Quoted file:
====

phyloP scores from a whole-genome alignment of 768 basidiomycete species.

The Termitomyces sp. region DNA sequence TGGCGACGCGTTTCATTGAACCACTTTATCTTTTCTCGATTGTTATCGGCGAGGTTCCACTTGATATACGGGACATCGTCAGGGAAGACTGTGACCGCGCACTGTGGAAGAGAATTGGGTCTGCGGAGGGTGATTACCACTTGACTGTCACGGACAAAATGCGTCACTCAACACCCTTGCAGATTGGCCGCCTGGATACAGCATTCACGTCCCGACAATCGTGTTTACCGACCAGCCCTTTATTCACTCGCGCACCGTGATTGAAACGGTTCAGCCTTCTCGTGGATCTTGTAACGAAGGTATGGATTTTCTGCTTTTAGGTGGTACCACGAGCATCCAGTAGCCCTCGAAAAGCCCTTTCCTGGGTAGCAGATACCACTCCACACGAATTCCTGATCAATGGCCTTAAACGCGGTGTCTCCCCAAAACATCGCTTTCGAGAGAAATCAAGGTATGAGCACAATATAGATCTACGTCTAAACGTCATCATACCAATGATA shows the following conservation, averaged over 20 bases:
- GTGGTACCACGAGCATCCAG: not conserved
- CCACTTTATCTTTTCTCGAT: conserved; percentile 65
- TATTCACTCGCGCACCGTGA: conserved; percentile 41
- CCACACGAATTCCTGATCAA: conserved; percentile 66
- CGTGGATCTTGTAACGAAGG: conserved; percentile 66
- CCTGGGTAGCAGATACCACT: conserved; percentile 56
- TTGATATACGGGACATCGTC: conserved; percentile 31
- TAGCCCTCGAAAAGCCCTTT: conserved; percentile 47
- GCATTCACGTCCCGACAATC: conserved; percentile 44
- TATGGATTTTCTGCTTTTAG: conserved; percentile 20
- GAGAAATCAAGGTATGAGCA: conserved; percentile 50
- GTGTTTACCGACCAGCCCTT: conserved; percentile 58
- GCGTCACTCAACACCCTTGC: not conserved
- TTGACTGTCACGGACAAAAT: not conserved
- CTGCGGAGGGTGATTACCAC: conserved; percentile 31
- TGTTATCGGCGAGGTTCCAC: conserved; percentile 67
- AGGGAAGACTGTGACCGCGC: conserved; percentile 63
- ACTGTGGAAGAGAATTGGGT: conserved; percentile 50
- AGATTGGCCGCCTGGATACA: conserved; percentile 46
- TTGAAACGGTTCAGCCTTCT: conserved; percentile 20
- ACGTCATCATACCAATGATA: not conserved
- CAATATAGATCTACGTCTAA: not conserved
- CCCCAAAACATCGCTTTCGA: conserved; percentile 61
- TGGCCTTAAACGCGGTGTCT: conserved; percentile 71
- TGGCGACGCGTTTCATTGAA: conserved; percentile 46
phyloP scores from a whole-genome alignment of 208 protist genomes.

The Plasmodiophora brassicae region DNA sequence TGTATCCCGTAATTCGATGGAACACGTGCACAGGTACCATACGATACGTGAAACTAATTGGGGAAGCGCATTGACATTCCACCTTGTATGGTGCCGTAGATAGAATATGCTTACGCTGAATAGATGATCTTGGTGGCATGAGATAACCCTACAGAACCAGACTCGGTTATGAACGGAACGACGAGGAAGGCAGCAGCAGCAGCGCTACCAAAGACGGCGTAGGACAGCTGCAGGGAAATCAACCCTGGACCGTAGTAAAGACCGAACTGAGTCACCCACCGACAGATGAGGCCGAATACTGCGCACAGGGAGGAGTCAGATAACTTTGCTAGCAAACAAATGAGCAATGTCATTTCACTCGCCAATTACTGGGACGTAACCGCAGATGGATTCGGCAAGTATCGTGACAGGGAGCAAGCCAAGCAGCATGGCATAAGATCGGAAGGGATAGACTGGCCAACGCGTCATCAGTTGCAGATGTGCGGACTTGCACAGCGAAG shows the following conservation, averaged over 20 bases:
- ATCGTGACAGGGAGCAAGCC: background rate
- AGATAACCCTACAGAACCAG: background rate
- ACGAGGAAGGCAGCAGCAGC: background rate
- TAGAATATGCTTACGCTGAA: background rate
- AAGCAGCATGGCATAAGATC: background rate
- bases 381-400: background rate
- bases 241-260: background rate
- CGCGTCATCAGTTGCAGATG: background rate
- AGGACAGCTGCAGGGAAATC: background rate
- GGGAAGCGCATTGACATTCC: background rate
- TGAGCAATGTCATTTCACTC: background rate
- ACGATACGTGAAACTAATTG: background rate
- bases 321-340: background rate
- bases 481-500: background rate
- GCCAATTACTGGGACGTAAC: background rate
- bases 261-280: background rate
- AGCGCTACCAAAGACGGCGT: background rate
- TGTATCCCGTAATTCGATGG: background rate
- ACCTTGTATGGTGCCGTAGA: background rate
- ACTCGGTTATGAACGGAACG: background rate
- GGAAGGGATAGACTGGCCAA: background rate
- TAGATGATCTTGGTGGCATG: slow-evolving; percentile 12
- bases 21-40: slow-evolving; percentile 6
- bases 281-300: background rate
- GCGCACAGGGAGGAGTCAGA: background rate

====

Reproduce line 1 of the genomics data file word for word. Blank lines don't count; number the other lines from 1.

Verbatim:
phyloP scores from a whole-genome alignment of 768 basidiomycete species.